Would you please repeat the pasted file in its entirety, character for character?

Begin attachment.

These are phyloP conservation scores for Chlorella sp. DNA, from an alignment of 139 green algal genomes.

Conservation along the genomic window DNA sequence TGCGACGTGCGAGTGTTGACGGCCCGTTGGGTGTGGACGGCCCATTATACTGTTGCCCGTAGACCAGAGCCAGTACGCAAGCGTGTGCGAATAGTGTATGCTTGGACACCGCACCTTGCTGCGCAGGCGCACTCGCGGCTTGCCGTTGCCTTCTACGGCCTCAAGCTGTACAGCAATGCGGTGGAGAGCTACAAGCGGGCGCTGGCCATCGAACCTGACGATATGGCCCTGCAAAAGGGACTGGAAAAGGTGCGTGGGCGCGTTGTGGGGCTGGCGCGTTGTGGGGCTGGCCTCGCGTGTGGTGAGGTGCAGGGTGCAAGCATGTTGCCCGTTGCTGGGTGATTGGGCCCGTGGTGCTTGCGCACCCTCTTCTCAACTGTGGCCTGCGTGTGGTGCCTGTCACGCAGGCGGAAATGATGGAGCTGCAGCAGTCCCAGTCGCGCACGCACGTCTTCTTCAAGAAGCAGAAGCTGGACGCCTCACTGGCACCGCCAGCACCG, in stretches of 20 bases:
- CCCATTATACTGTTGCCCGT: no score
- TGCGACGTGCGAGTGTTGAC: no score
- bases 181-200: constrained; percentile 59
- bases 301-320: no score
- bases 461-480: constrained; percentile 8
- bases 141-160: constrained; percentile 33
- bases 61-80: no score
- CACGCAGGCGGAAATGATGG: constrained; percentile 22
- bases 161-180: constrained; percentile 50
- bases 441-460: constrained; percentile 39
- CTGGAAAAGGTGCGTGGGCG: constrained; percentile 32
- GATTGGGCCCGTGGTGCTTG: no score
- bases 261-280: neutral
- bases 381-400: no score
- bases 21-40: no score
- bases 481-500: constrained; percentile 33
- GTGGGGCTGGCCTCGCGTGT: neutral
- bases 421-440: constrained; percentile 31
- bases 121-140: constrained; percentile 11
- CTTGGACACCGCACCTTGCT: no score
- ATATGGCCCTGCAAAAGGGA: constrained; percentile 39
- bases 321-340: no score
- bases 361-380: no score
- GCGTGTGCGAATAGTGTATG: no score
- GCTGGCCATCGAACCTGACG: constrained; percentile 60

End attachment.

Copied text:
These are phyloP conservation scores for Chlorella sp. DNA, from an alignment of 139 green algal genomes.

Conservation along the genomic window DNA sequence TGCGACGTGCGAGTGTTGACGGCCCGTTGGGTGTGGACGGCCCATTATACTGTTGCCCGTAGACCAGAGCCAGTACGCAAGCGTGTGCGAATAGTGTATGCTTGGACACCGCACCTTGCTGCGCAGGCGCACTCGCGGCTTGCCGTTGCCTTCTACGGCCTCAAGCTGTACAGCAATGCGGTGGAGAGCTACAAGCGGGCGCTGGCCATCGAACCTGACGATATGGCCCTGCAAAAGGGACTGGAAAAGGTGCGTGGGCGCGTTGTGGGGCTGGCGCGTTGTGGGGCTGGCCTCGCGTGTGGTGAGGTGCAGGGTGCAAGCATGTTGCCCGTTGCTGGGTGATTGGGCCCGTGGTGCTTGCGCACCCTCTTCTCAACTGTGGCCTGCGTGTGGTGCCTGTCACGCAGGCGGAAATGATGGAGCTGCAGCAGTCCCAGTCGCGCACGCACGTCTTCTTCAAGAAGCAGAAGCTGGACGCCTCACTGGCACCGCCAGCACCG, in stretches of 20 bases:
- CCCATTATACTGTTGCCCGT: no score
- TGCGACGTGCGAGTGTTGAC: no score
- bases 181-200: constrained; percentile 59
- bases 301-320: no score
- bases 461-480: constrained; percentile 8
- bases 141-160: constrained; percentile 33
- bases 61-80: no score
- CACGCAGGCGGAAATGATGG: constrained; percentile 22
- bases 161-180: constrained; percentile 50
- bases 441-460: constrained; percentile 39
- CTGGAAAAGGTGCGTGGGCG: constrained; percentile 32
- GATTGGGCCCGTGGTGCTTG: no score
- bases 261-280: neutral
- bases 381-400: no score
- bases 21-40: no score
- bases 481-500: constrained; percentile 33
- GTGGGGCTGGCCTCGCGTGT: neutral
- bases 421-440: constrained; percentile 31
- bases 121-140: constrained; percentile 11
- CTTGGACACCGCACCTTGCT: no score
- ATATGGCCCTGCAAAAGGGA: constrained; percentile 39
- bases 321-340: no score
- bases 361-380: no score
- GCGTGTGCGAATAGTGTATG: no score
- GCTGGCCATCGAACCTGACG: constrained; percentile 60